Most of us don’t plan for our next visit to the hospital. And when it happens, it’s a stressful occasion. Setting aside the injury or illness that requires hospitalization, there are many other reasons to be anxious about it. As patients, we’re almost entirely dependent on the actions of strangers (doctors, nurses, nurse’s aides, support staff). We’re surrounded by others in similar stages of distress. Let’s face it—it’s not a serene environment.
Oddly enough, here in America, most people go through their entire lives thinking that the hospital is a place of safety and dependability. Patients interact with calm, professional staff; receive meals and medications on time and have their call lights answered…even if not as fast as they would like. Nurses and support staff work hard to keep you safe, comfortable and unworried. This is probably a powerful testimony to the hard work and caring effort provided by millions of health care professionals every day.
Unfortunately, things are changing. The unvarnished truth is that our patients are no longer safe in healthcare facilities. This includes acute care and long-term care, and can include outpatient settings as well. We are simply too short staffed to give them the attention they deserve. We are unable to make frequent assessments of their condition because there are too many patients assigned to us. We are afraid to speak up because many facilities will fire us outright for refusing to take an unsafe assignment. Yes, hospitals will fire nurses for trying to keep their patients safe.
Who hasn’t seen a healthcare commercial depicting smiling nurses and laughing patients? Hospital rooms are sunny and bright and the atmosphere is one of tranquility and caring. It almost looks like they’re on vacation! Like most things on TV, however, those commercials are pure fantasy. The problem is that nurses today are forcing a smile because they are terribly worried about you. They are not calm. Nurses are taking care of more patients, with more serious medical conditions, less support staff and triple the redundant and unnecessary documentation required ten years ago.
If I had a dollar for every time I have been told to ‘work smarter, not harder,’ I would have at least 100 bucks and I would still be annoyed and exhausted. We cannot possibly work ‘smart enough’ to safely take care of eight patients on a general medicine floor. We cannot be ‘organized enough’ to handle six patients who require cardiac monitoring. We cannot adequately care for three critically ill patients in the intensive care unit solely to suit the people who pay our salaries. These are the same people who demand we use ‘evidence based practice’ but refuse to do so themselves: studies show that mortality rates increase with unsafe staffing.
Let me say that again. People DIE because the hospital will not staff enough nurses to take care of you. It costs money to staff appropriately. It is much easier to blame the problem on nurse inefficiency. Nurses routinely fear that your mother will sustain a hip fracture because she got out of bed and fell after we weren’t able to answer her call light in time (we are likely running frantically to give meds, administer treatments, wound care dressing changes, and a million other tasks). Will she succumb to a life-threatening surgical infection and pneumonia (common complications after a hip fracture)? It is possible. It is more likely when nurses are expected to be eight places at once.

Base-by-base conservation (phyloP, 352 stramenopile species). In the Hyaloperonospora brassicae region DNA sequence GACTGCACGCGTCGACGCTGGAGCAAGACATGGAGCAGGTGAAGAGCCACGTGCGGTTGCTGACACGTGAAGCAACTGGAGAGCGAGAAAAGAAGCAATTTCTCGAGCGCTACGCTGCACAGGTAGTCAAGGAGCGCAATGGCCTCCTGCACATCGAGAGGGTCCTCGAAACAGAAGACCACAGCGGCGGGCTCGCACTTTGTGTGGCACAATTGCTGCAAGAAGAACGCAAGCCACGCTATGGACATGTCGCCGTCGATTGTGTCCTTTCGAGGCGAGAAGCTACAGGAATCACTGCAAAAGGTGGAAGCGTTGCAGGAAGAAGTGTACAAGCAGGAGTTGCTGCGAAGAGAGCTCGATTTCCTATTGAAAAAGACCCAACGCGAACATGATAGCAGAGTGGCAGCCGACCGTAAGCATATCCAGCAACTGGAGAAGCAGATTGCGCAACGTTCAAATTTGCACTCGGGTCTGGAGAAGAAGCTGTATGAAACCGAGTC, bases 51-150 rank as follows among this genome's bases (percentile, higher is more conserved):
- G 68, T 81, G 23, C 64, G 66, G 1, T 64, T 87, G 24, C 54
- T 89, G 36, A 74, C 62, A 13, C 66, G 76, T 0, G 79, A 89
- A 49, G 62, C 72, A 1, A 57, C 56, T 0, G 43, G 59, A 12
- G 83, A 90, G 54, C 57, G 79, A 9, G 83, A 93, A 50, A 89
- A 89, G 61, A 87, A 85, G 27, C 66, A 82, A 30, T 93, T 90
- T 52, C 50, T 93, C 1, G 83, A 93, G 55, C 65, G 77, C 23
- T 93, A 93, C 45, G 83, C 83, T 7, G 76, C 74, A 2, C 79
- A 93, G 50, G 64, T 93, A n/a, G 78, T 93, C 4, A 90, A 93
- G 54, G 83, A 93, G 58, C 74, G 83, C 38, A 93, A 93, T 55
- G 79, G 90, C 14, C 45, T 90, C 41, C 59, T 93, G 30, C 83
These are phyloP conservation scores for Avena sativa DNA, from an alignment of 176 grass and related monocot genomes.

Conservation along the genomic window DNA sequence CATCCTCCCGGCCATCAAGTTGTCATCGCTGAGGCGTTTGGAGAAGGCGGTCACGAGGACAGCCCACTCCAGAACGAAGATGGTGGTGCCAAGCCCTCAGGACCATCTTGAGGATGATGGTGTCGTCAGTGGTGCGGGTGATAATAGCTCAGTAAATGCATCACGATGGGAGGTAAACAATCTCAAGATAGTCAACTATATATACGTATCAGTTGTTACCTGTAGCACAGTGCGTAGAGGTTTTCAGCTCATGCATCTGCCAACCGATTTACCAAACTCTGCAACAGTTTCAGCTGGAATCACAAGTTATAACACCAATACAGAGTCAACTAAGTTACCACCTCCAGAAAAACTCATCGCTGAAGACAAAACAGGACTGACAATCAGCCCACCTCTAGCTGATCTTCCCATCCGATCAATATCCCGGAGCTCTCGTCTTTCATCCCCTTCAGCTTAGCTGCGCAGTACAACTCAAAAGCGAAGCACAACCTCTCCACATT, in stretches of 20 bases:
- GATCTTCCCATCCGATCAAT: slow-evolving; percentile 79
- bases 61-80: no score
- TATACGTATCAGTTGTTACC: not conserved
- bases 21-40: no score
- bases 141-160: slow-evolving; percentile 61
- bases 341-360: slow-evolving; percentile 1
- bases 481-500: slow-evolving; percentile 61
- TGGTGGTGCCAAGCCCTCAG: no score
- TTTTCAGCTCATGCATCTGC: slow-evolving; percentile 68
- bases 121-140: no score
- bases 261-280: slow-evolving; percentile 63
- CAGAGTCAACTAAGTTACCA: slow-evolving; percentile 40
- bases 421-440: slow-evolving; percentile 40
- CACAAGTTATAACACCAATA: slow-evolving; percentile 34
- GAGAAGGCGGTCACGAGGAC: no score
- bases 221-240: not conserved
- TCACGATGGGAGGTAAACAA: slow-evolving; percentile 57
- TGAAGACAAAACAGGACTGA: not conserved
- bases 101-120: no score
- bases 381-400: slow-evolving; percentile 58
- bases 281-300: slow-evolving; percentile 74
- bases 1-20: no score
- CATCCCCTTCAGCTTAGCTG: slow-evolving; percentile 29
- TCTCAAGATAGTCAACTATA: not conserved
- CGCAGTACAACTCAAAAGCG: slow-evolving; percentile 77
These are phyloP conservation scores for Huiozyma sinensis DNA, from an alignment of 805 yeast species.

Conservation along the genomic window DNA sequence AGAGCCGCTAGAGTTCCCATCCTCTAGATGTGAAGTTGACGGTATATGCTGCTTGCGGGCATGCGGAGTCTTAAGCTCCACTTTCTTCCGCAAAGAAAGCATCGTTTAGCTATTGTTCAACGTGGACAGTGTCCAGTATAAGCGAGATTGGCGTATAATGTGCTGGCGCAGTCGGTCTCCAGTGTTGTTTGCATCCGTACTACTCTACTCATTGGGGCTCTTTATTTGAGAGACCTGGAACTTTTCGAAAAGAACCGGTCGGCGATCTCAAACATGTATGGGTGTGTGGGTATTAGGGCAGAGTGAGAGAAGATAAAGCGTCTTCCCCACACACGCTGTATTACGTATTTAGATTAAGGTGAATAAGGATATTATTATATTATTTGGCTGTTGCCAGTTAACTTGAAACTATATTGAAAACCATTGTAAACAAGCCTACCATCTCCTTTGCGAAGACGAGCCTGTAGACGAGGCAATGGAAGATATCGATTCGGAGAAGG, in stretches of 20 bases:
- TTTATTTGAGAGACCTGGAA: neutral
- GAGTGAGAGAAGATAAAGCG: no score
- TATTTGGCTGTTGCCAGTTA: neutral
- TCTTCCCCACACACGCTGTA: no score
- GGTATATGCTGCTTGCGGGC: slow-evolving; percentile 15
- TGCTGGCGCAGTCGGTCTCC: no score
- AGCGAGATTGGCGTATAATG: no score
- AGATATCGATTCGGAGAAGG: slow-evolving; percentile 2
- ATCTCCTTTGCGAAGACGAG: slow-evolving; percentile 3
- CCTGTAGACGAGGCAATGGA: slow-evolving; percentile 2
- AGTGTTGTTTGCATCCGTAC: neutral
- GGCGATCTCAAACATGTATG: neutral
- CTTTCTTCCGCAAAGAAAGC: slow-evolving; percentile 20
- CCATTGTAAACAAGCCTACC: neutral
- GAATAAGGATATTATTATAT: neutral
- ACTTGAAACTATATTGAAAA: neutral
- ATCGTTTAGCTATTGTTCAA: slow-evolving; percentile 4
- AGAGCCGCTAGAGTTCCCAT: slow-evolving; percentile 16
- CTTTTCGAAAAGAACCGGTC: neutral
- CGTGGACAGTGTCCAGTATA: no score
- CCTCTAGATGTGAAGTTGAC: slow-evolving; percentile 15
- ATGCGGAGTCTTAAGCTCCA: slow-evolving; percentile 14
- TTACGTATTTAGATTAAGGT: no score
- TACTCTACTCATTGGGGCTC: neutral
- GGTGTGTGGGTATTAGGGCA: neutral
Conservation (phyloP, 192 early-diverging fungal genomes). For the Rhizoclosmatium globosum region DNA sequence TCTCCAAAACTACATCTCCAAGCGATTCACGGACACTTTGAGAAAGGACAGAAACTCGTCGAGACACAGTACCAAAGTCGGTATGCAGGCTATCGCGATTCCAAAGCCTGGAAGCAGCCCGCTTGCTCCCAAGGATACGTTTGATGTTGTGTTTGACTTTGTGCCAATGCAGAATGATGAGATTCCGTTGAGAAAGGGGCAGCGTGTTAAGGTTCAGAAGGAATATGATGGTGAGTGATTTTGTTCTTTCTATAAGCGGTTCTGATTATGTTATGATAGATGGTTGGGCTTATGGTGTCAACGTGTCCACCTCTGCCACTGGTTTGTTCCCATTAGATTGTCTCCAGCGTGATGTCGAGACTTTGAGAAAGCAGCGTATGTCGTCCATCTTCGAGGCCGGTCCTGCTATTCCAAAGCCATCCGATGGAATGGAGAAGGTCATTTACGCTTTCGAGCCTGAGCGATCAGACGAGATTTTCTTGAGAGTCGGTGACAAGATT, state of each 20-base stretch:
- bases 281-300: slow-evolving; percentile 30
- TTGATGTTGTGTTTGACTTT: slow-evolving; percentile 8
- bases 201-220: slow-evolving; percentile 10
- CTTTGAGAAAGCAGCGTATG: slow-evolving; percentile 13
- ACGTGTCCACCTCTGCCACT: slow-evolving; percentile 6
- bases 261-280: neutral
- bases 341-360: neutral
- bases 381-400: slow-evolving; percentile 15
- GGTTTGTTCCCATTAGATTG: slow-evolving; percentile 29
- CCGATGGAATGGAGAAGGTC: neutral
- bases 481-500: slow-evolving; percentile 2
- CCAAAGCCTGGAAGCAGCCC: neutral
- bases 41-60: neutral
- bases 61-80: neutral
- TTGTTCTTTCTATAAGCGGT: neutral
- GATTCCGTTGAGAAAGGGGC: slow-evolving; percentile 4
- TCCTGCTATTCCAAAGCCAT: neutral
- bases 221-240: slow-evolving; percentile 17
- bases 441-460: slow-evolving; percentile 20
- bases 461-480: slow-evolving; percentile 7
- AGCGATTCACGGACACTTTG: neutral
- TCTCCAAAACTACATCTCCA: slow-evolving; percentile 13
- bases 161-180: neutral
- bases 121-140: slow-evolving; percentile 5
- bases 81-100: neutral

Nursing has been voted the most trusted profession in the U.S. for well over a decade. Now, it is time for us to do what is right for our patients. Nurses are raising awareness in the community as to the danger you are being subjected to in healthcare facilities. We are united in our worry for your welfare.
On May 12, 2016, three grassroots nursing organizations including Show Me Your Stethoscope, A Voice for Nurses Now and Nurses for National Patient Ratios will give voice to our concern at the Rally for Safe Nurse Patient Ratios. (Event area 9 near the US Capitol Building in Washington DC.) The rally will take place between 10am and 3pm. Between 11am and 1pm, several legislators will speak about the issue of safe nurse staffing. They include (but are not limited to) Congresswoman Jan Schakowsky (D-IL), Congresswoman Joyce Kelly Beatty (D-OH), and Congresswoman Donna Edwards (D-MD). These distinguished ladies are committed to protecting the ill from aggressive profit-saving practices, and will share their thoughts with us.
We welcome and encourage the public to attend and learn about safe staffing ratios. We want to answer your questions so you can help us raise awareness in the community. A recent study released by Johns Hopkins University ranked medical errors as the third leading cause of death in the U.S. Nurses wish to be appropriately staffed to diminish the occurrence of medical errors. Surely we can all get behind this issue.
Please join us on May 12, 2016 to help the nurses who advocate for their patients in the hospital. Click here for more information http://www.smysofficial.com/2016-rally-event-information-central/ In the meantime, please look at this list of safe nurse patient ratios (per National Nurses United) and ask your nurse how many patients she is caring for. Ask her if you are safe. You need to know.